You might have noticed, but there were some big tax law changes in 2018. Sure, the focus on the news was mainly on how much the rich were going to pay and how much the rest of us regular folk were going to save. But, there were some big changes to business deductions that may affect lots of small business owners.
While there are many helpful tax deductions for small businesses, there is one, in particular, that is new in 2018. This certain tax deduction may be very helpful to small business owners. As with any new tax law, the IRS is still figuring out the specifics. That said, it’s not a bad idea to consult with an accountant to confirm you qualify. For those who are able to take advantage of it, this could mean a big win on your tax return this year.
Introduction of the 20% Qualified Business Income Deduction
Beginning in 2018, owners of pass-through entities (sole proprietorships, S corporations, and partnerships) will get a nice tax boost. Taxpayers that qualify will get to take a 20% deduction on qualified business income. That is assuming they are eligible and don’t meet the criteria for this deduction to be otherwise limited.
The intent of this change is to specifically help out small business owners. While there were some pretty significant tax cuts for large businesses in the new tax laws, Congress didn’t want to leave small businesses out. Most small businesses are not C corporations but are instead pass-through entities. They made this tax cut especially for you.
As a reminder, pass-through entities (sole proprietorships, LLCs, partnerships, and S corporations) don’t pay taxes themselves. Instead, their business profit or loss “rolls up” to the individual owner(s). Those individuals reflect these profits or losses on their own returns.
If your business is one of the pass-through entity types, you may get this deduction on your return.
This tax deduction is intended for individual owners of sole proprietorships, rental properties, S corporations, or partnerships. Note that by default, an LLC with one member/owner is treated as a sole proprietorship for tax purposes; by default, an LLC with more than one member is a partnership for tax purposes.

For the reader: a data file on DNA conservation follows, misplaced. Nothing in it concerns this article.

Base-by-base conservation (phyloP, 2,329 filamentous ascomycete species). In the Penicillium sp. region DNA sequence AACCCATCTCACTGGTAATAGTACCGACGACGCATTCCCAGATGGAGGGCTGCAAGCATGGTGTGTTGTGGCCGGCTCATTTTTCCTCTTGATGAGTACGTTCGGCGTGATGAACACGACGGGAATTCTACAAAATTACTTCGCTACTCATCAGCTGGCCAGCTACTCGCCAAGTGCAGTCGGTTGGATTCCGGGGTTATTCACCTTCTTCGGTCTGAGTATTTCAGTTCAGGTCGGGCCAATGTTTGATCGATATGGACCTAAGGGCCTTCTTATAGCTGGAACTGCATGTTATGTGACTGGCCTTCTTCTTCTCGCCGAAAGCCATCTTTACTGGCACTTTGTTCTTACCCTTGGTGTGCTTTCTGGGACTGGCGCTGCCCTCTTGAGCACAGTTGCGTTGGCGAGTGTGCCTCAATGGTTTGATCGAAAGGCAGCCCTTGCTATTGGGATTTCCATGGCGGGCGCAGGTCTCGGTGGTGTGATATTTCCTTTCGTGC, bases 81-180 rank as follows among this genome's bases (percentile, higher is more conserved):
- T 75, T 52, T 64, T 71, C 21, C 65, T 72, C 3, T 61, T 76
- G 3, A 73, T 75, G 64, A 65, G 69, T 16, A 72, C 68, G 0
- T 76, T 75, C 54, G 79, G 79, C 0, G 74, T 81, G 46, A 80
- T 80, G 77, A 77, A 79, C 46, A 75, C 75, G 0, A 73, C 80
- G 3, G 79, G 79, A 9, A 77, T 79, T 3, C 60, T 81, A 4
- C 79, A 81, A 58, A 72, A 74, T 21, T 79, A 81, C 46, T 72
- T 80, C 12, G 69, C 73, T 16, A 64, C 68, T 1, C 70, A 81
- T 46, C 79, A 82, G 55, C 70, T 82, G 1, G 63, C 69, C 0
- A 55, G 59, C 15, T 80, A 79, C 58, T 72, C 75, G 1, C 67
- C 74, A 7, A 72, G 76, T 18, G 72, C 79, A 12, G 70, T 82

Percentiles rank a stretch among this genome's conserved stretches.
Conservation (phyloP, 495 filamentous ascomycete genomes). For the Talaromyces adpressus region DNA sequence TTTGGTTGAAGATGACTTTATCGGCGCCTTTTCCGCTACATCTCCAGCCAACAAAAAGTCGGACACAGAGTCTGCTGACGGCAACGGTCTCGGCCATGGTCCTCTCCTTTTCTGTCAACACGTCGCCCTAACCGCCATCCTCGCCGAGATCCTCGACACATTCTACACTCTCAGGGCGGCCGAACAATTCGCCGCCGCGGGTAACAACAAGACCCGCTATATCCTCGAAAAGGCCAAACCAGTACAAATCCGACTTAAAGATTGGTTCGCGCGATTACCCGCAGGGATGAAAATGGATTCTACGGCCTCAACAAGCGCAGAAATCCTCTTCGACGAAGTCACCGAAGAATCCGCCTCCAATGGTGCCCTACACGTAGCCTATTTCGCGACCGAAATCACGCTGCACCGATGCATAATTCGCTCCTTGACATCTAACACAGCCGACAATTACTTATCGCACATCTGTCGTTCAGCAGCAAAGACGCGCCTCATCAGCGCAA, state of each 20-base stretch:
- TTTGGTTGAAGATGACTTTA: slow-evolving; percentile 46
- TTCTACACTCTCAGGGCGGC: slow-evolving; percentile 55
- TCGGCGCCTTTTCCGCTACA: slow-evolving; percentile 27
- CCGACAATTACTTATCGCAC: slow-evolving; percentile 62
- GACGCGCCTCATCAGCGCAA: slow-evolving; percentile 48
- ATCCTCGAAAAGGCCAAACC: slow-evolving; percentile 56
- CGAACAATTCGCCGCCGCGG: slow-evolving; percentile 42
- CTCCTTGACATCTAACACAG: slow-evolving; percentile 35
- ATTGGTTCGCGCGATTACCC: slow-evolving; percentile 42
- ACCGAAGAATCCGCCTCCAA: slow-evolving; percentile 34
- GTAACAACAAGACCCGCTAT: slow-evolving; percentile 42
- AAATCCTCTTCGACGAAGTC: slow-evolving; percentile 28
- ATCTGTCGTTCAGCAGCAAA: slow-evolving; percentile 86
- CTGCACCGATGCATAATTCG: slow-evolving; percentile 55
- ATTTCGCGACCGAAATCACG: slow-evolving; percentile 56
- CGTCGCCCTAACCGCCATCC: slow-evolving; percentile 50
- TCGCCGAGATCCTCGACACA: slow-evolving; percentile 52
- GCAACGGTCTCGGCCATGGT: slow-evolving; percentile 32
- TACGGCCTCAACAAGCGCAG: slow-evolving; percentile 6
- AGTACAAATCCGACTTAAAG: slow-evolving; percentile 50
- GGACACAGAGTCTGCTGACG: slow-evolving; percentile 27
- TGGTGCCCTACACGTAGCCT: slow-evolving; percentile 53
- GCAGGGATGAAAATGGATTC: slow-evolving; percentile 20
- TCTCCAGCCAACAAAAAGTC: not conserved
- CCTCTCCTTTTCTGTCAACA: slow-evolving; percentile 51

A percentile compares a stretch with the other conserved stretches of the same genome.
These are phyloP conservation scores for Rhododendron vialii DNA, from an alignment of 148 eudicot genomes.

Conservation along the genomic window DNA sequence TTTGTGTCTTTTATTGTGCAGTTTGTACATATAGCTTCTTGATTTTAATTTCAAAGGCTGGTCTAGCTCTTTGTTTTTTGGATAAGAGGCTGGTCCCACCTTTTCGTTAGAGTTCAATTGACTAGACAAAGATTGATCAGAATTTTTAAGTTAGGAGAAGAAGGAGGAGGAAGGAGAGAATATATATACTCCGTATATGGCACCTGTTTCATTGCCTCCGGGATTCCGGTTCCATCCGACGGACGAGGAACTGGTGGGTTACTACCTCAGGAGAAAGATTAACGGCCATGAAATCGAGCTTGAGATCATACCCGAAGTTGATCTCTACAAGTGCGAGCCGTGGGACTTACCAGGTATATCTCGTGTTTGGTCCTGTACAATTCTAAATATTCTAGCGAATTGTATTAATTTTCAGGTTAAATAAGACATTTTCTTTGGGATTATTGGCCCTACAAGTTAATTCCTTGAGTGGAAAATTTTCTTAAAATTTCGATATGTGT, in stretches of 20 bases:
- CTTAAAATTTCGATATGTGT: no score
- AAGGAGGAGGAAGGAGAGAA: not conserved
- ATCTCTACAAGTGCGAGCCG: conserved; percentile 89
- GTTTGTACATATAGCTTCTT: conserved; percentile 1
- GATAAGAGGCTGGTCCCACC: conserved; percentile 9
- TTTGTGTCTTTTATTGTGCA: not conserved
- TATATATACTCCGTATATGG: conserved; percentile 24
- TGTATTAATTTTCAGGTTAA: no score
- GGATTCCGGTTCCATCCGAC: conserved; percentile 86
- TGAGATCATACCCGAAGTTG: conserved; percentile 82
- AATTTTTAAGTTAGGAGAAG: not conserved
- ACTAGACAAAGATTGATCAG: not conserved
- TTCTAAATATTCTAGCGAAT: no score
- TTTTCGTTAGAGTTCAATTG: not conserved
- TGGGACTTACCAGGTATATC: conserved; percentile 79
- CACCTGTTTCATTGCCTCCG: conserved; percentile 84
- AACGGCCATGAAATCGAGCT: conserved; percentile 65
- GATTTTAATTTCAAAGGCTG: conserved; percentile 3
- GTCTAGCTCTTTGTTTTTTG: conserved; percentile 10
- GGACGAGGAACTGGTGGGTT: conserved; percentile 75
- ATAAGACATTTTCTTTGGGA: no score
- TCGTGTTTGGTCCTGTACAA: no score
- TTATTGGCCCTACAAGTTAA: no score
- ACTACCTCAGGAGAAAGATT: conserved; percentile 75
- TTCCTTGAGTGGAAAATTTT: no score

What businesses count?
All trades or businesses qualify. That is, EXCEPT for 1) the trade or business of performing services as an employee (basically, you’re an employee, not an owner, of an otherwise qualified business). And, 2) a specified service trade or business (see below).
A specified service trade or business (SSTB) is really focused on businesses whose value is based on the services and skills of the employees or owners. For example, this likely means businesses in the fields of health, law, accounting, actuarial science, performing arts, consulting, and athletics. It also includes financial and brokerage services, investing and investment management, and trading or dealing in securities, partnership interests, or commodities. Click here for more info.
But don’t give up yet if you’re running a SSTB. This exclusion to the deduction only applies if you have income above $157,500 for single taxpayers and $315,000 for married taxpayers filing jointly. And even if your income is above those levels, the deduction phases out. It doesn’t completely go away until you get to $207,500 for single taxpayers and $415,000 for married taxpayers filing jointly.
Also, the IRS has recently issued regulations that allow for another exception to the SSTB exclusion. If your business has gross receipts (meaning sales before expenses) of $25 million or less for the tax year, it will NOT be treated as a SSTB if less than 10% of the gross receipts are attributable to the performance of services. So if you sell courses and do some consulting, you’ll want to pay attention to this exception.
More about the SSTB exclusion